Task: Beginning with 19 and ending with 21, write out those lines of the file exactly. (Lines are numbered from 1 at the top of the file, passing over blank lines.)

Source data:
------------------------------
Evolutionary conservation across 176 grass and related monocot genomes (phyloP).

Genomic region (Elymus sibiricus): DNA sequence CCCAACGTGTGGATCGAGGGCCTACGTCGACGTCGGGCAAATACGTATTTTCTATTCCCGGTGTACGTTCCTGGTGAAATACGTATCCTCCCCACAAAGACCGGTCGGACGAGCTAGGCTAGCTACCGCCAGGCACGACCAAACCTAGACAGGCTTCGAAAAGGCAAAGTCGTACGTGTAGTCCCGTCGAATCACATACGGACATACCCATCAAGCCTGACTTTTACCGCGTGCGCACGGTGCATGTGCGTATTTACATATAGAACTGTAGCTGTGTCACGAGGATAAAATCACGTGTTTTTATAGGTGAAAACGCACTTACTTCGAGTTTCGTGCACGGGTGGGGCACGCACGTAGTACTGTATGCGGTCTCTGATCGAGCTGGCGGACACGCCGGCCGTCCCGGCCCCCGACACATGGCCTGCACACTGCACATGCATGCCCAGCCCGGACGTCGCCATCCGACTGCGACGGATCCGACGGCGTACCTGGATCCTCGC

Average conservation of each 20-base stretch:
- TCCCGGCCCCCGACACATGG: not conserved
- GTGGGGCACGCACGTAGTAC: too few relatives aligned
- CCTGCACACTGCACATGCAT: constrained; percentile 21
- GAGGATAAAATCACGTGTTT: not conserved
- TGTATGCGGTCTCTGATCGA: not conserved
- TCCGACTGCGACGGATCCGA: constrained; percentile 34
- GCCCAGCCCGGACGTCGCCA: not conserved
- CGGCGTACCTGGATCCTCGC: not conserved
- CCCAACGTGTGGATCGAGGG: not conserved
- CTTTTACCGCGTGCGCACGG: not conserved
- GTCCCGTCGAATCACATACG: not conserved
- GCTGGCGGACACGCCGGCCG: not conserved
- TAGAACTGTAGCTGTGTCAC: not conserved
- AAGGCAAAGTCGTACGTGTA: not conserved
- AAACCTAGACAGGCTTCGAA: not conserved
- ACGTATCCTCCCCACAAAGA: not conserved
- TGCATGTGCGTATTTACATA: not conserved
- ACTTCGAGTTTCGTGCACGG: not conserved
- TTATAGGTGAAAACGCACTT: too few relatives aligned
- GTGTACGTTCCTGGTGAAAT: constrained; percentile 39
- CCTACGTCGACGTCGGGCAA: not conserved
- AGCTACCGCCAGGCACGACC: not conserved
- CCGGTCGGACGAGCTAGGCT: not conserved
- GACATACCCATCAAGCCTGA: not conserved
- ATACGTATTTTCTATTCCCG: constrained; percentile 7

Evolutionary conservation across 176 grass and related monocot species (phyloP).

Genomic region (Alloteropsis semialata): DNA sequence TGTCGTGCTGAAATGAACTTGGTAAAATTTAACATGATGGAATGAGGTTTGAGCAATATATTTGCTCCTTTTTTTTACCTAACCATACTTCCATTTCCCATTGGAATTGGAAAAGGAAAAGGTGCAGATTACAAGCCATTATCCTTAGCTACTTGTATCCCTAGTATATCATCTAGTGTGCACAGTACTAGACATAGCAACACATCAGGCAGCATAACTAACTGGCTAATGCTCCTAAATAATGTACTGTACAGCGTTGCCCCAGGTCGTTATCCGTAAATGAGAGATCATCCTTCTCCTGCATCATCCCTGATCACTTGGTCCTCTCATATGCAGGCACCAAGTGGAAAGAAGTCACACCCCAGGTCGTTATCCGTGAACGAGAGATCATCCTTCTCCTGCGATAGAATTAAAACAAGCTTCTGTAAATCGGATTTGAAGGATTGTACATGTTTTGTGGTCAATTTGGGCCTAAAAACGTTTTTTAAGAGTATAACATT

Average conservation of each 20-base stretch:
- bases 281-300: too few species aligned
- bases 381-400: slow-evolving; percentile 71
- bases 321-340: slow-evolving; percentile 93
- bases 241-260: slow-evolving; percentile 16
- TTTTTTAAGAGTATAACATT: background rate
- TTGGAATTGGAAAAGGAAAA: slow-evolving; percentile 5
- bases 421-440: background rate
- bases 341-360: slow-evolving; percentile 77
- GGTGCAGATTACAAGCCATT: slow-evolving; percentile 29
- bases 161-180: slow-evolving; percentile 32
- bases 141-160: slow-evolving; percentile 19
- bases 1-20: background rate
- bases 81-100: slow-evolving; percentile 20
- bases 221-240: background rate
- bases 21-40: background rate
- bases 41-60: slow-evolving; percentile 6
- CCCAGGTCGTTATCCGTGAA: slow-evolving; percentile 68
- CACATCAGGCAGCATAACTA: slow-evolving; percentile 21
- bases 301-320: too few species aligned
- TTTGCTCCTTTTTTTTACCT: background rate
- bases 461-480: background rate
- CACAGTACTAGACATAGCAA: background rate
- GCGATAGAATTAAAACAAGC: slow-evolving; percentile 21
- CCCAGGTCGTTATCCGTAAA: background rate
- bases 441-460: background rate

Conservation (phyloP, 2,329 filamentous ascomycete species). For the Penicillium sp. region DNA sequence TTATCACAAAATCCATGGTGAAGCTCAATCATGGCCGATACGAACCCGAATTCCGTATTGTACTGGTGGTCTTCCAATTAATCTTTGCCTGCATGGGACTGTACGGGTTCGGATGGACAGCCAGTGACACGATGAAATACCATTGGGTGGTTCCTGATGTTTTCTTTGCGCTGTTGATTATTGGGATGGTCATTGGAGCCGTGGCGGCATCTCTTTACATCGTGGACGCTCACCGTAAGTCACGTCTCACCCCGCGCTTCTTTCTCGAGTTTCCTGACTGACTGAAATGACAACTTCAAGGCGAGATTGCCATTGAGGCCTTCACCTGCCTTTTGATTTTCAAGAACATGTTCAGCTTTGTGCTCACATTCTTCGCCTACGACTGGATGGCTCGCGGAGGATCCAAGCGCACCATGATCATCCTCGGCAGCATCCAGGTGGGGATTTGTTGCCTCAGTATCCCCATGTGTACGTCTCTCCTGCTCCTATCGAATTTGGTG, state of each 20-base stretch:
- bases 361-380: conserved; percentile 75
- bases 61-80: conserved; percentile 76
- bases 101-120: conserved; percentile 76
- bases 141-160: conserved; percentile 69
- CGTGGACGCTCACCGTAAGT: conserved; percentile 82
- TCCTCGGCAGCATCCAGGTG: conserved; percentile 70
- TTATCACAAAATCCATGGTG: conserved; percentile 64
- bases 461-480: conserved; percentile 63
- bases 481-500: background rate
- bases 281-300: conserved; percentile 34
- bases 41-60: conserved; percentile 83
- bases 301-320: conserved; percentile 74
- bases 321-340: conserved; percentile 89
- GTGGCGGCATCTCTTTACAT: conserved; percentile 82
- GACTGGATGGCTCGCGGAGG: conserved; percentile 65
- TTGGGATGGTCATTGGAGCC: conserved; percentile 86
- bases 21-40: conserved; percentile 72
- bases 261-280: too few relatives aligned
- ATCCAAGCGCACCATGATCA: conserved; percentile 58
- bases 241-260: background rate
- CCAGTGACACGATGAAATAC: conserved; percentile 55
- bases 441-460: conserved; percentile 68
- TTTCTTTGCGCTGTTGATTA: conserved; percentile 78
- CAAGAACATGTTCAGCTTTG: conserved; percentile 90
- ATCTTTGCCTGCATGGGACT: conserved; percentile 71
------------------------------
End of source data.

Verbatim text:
- ACGTATCCTCCCCACAAAGA: not conserved
- TGCATGTGCGTATTTACATA: not conserved
- ACTTCGAGTTTCGTGCACGG: not conserved